As I have commented before in this space, the next election may be much closer than the Labour landslide that many commentators have been predicting.
We should remember that this election is not just a judgement on the next government’s ability to help us survive a pandemic.
As examples around the world have demonstrated, relatively few governments worldwide would claim that they have nailed this pandemic. We have done better than many – aided by our small population size and relative isolation.
But the election will ultimately be decided on the perceived competence of the contending parties in developing and executing policy.
“Hundreds of complaints have emerged from residents, workers and farmers who have been unable to move legally around because of inconsistencies about where Level 3 areas merge with those in Level 2.”
It is sometimes overlooked that the current government is not a Labour Government – although it is increasingly presented as such by its leaders – but a coalition government put into power with the Greens by the intervention of New Zealand First leader Winston Peters. It is not unusual in being a coalition.
Prior to the last election National had governed since 2008 in a minority government with confidence and supply arrangements with ACT, Maori and United Future.
But the current governing coalition was the first in MMP history where the most popular party was not part of the Government.
No-one should ever write off Winston Peters before polling day, but he is currently flagging in the polls.
And he appears to be aggressively distancing himself from the government that made him foreign minister and as part of its deal provided a $3 billion Provincial Growth Fund for NZ First MP Shane Jones to dispense.
The fund was recently the subject of pointed questions from the auditor-general as to whether it was fulfilling its stated aim of permanent job creation.
The prime minister scores very highly with New Zealanders in the empathy stakes and has risen very well to such major national disasters as the appalling mosque killings, the White Island eruption and indeed the onset of the current pandemic meltdown.
But until Covid-19 blighted the country, the current government was not regarded by everyone – and certainly not generally in the business community – as being notably competent. Nor, with a few honourable and now overworked exceptions, did it have a strong lineup of ministers and bank benchers.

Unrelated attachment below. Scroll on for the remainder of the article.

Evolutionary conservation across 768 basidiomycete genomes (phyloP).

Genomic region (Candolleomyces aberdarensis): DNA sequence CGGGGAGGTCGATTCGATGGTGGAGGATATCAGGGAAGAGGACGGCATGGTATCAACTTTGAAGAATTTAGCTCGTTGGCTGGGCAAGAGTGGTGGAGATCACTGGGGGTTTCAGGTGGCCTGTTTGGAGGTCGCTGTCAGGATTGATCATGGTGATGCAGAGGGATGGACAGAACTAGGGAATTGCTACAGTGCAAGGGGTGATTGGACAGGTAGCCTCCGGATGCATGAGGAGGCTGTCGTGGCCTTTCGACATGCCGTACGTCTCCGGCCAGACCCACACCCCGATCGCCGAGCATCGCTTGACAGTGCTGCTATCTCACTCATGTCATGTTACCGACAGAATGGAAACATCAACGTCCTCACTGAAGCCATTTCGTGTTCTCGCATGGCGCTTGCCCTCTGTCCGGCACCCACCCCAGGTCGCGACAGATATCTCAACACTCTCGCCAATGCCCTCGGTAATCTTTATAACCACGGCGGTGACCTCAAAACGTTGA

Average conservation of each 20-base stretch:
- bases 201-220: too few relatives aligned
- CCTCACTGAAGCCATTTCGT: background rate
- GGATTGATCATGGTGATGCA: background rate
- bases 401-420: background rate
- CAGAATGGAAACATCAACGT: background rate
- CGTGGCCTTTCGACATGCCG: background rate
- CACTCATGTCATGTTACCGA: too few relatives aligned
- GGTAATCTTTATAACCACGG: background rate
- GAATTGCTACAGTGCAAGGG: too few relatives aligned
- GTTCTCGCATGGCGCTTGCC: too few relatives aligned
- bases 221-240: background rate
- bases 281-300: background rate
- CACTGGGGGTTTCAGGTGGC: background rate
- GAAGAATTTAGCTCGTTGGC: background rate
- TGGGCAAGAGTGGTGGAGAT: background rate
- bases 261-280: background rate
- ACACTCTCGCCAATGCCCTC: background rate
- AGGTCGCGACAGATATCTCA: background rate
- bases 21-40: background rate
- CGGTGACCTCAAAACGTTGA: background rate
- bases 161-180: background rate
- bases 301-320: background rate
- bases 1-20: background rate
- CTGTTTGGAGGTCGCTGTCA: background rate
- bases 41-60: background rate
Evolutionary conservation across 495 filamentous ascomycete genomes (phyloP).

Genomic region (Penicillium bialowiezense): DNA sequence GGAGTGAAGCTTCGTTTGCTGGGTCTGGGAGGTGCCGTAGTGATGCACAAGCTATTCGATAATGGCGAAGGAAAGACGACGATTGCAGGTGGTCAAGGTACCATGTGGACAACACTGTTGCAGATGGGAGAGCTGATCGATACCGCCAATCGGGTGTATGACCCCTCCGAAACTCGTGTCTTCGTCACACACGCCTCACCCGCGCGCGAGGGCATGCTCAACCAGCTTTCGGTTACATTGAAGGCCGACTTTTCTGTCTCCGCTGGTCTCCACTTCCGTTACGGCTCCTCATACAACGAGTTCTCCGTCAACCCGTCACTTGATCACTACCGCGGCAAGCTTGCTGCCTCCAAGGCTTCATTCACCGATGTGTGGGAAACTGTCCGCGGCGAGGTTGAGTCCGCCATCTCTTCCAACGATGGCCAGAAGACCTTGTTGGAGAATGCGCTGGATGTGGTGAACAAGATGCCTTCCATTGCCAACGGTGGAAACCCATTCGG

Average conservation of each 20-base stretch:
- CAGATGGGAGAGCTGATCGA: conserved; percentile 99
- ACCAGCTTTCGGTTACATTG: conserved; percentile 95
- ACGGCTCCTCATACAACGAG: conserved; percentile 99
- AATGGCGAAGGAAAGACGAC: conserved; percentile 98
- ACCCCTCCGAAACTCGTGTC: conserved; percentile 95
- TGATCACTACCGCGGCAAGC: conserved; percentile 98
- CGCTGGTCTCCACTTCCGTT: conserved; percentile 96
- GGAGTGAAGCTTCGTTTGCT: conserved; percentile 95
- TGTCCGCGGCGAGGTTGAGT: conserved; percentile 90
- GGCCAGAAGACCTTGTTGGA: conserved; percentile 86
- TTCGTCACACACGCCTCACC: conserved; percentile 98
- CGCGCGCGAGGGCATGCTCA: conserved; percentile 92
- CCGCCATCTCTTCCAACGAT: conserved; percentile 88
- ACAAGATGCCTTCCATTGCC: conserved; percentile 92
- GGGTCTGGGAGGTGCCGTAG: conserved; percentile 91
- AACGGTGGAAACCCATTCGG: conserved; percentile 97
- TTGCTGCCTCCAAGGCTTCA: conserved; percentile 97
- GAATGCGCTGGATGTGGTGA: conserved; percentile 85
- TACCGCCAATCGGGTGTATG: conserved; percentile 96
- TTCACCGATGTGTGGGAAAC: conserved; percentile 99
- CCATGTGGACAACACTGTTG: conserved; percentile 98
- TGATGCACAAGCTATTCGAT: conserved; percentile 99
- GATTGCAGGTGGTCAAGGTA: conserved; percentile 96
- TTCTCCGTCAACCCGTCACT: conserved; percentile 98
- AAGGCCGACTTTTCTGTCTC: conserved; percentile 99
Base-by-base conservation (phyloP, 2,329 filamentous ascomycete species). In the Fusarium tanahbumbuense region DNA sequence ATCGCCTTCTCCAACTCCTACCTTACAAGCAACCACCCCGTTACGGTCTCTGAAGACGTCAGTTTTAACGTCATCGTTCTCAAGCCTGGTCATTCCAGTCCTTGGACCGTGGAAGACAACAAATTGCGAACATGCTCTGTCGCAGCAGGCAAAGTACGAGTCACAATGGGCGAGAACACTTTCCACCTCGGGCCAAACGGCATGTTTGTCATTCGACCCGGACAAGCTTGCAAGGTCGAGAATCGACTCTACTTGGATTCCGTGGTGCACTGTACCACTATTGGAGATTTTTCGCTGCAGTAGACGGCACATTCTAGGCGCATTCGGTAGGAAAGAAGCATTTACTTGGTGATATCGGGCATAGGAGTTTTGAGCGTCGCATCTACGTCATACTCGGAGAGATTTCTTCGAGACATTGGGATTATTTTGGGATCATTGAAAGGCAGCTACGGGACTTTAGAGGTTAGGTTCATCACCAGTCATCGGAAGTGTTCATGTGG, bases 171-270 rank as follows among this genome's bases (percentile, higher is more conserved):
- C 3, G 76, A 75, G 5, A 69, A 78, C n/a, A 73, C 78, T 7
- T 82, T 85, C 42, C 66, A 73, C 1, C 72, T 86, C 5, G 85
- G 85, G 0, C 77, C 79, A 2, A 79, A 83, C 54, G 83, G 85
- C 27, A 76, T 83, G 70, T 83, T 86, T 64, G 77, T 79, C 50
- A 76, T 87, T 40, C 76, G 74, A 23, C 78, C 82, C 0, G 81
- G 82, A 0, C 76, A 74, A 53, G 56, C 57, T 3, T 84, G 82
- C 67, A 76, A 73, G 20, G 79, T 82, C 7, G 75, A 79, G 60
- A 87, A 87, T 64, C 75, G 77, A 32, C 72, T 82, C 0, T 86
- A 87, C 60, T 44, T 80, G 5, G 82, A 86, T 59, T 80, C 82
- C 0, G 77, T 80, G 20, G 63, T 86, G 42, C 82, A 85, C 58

The problem the prime minister – and other world leaders – face now is, unfortunately, the same as at the beginning of the year. While it is relatively simple to lock down an economy, it is extremely hard to get it up and running again. Yes, large sums of money have been thrown at the economy in terms of wage subsidies, which have been much appreciated and indeed have helped many businesses to survive.
The National Party has certainly had its problems in recent months, but it seems to be settling down under new leader Judith Collins. But there is a sense – at least when this article was written – that the wheels on the prime minister’s bus have become just a little more wobbly.
Her public polling remains unimpacted. However, troubling examples of incompetence have begun to surface. The premise of the lockdown approach was the government’s assertion that, by all means be careful, but the public didn’t need to worry because “we’ve got this”.
The reality is that they hadn’t. Yes, the government had issued instructions that testing of key workers had to happen to secure our vulnerable international borders – but it didn’t happen. And that wasn’t noticed or followed up by the government until the media brought the problems to its attention.
The recent re-imposition of the partial lockdown has naturally unnerved the public. It was of course always unrealistic to hope that there would be no new Covid-19 surges. But at the very least, the electorate needed to be able to believe that what the government said it had done, was actually the case.
Never mind international border control issues, the government has apparently even had problems policing the border between Auckland and the rest of the country in the latest lockdown. Hundreds of complaints have emerged from residents, workers and farmers who have been unable to move legally around because of inconsistencies about where Level 3 areas merge with those in Level 2.
A report this month by the Rutherford consultancy, based on its most recent survey, suggested negative sentiment about the government was up 10 percent, and toxic social media comment was rising as people vented frustration at the re-imposition of restrictions.
The prime minister’s inclusion of senior government bureaucrats in a Labour Party video, which skirted electoral restrictions if not actually breaking them – was also a bad look. The video was quickly taken down and changed after opposition complaints, essentially an admission that it was a mistake.
Credibility is hard won and easily lost. There are bound to be more problems for any government dealing with Covid-19. But what we need is an efficient, coordinated system that allows us to go about our business safely, with consistent across the board application of restrictions, and minimum disruption to the businesses struggling to stay alive.
The well-worn phrase “a week is a long time in politics” is usually attributed to the late British prime minister Harold Wilson, though it remains unclear whether he was actually the first to say it.
But it is, like all clichés, a truism. It might be even more appropriate to recall the words of British Liberal politician Joseph Chamberlain, who is recorded in 1886 as having said: ‘In politics, there is no use in looking beyond the next fortnight.”